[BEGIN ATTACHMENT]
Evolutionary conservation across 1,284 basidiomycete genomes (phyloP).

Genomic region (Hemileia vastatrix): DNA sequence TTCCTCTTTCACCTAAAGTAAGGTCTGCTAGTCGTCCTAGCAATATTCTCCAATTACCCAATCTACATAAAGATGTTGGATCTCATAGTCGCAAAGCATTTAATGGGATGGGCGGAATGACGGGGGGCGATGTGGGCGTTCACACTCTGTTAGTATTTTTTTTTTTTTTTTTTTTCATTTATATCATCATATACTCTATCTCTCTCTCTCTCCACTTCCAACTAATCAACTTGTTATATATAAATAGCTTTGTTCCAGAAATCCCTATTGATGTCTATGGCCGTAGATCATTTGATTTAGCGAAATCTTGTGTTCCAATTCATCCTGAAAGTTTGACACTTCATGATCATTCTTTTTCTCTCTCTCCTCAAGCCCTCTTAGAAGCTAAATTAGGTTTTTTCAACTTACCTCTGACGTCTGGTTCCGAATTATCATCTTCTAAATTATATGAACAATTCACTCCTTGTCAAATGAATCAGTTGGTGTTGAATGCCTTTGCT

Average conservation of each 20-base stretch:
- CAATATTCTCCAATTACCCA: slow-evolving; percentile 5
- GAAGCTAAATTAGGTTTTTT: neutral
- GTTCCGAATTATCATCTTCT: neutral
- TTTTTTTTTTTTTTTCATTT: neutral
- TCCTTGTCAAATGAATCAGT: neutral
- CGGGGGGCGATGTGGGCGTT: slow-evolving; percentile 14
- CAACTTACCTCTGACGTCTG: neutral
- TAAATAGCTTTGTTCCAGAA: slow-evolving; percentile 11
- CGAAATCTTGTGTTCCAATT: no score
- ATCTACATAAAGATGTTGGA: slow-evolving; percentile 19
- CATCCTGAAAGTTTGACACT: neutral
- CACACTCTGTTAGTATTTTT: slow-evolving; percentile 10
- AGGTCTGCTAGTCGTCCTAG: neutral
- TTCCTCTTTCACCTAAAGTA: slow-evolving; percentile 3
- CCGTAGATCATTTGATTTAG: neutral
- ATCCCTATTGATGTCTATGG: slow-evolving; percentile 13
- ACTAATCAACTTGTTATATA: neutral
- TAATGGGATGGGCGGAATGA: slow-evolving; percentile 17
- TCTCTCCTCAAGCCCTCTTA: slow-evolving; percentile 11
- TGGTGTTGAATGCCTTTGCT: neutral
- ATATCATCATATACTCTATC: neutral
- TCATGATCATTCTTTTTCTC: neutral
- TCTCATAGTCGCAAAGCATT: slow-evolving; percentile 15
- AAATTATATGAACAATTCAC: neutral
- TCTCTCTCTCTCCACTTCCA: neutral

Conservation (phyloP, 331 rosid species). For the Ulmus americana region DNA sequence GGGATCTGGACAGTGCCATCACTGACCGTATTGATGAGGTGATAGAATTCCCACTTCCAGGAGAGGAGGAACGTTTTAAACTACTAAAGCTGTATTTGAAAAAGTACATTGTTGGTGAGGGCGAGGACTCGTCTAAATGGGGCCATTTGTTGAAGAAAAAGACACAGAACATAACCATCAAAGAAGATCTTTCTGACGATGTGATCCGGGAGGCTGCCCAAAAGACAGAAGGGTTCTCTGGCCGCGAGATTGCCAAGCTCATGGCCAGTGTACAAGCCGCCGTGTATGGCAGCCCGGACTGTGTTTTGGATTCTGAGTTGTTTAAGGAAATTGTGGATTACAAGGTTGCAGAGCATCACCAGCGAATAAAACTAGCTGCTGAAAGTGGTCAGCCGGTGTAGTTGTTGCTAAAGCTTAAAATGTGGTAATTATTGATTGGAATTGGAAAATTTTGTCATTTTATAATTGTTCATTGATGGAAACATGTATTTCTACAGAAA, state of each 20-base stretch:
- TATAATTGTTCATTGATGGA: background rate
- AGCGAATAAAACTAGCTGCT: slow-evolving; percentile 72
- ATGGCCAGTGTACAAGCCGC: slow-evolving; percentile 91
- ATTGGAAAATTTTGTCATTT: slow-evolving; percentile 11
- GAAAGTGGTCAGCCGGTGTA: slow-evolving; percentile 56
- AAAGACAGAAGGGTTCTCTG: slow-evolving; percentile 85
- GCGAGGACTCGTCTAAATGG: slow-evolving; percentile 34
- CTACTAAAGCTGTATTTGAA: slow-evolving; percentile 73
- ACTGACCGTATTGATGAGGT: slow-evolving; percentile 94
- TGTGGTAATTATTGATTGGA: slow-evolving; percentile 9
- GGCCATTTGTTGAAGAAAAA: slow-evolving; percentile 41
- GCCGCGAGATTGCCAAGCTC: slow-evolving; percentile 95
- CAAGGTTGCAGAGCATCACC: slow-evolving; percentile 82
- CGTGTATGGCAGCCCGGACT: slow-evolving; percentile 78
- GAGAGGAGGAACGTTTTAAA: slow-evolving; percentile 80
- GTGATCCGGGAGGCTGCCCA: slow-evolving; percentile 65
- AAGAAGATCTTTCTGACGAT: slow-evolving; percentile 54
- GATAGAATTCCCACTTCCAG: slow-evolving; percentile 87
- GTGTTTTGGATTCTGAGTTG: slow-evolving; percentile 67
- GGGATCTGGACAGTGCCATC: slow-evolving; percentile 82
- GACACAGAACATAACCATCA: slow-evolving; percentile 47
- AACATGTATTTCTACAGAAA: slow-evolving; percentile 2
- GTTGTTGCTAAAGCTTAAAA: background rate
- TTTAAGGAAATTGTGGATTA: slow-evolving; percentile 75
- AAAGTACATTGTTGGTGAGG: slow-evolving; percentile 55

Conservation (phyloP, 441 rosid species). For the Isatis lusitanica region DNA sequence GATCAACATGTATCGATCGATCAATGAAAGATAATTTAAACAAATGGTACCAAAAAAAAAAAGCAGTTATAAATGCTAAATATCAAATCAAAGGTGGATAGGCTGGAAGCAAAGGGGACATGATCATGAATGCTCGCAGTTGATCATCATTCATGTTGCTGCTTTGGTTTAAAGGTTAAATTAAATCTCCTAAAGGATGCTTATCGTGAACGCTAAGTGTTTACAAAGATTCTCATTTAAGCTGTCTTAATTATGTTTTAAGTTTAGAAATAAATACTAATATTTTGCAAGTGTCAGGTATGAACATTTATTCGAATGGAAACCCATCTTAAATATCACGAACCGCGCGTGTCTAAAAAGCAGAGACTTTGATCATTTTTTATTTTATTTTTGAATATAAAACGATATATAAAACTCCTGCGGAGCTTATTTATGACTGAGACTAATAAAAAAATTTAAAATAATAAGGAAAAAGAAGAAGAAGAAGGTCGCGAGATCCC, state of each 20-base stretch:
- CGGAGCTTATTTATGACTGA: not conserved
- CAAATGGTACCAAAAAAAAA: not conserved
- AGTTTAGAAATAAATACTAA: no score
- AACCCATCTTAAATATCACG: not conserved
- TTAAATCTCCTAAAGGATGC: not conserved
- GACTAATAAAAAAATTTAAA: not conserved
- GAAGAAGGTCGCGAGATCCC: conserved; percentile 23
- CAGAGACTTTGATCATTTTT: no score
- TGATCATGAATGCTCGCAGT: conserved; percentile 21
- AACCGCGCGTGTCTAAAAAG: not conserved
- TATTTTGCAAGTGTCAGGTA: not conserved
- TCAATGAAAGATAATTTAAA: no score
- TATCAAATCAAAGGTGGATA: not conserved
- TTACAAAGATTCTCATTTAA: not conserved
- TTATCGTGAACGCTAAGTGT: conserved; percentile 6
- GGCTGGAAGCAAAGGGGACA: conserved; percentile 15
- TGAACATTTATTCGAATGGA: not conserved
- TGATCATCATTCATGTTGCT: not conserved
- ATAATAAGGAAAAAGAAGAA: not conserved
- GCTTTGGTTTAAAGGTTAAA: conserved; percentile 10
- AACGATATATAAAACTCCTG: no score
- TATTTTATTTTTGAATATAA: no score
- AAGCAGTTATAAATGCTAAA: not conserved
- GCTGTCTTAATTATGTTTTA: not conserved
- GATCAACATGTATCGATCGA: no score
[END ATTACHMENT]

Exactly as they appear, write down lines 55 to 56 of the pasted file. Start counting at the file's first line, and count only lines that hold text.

Conservation (phyloP, 441 rosid species). For the Isatis lusitanica region DNA sequence GATCAACATGTATCGATCGATCAATGAAAGATAATTTAAACAAATGGTACCAAAAAAAAAAAGCAGTTATAAATGCTAAATATCAAATCAAAGGTGGATAGGCTGGAAGCAAAGGGGACATGATCATGAATGCTCGCAGTTGATCATCATTCATGTTGCTGCTTTGGTTTAAAGGTTAAATTAAATCTCCTAAAGGATGCTTATCGTGAACGCTAAGTGTTTACAAAGATTCTCATTTAAGCTGTCTTAATTATGTTTTAAGTTTAGAAATAAATACTAATATTTTGCAAGTGTCAGGTATGAACATTTATTCGAATGGAAACCCATCTTAAATATCACGAACCGCGCGTGTCTAAAAAGCAGAGACTTTGATCATTTTTTATTTTATTTTTGAATATAAAACGATATATAAAACTCCTGCGGAGCTTATTTATGACTGAGACTAATAAAAAAATTTAAAATAATAAGGAAAAAGAAGAAGAAGAAGGTCGCGAGATCCC, state of each 20-base stretch:
- CGGAGCTTATTTATGACTGA: not conserved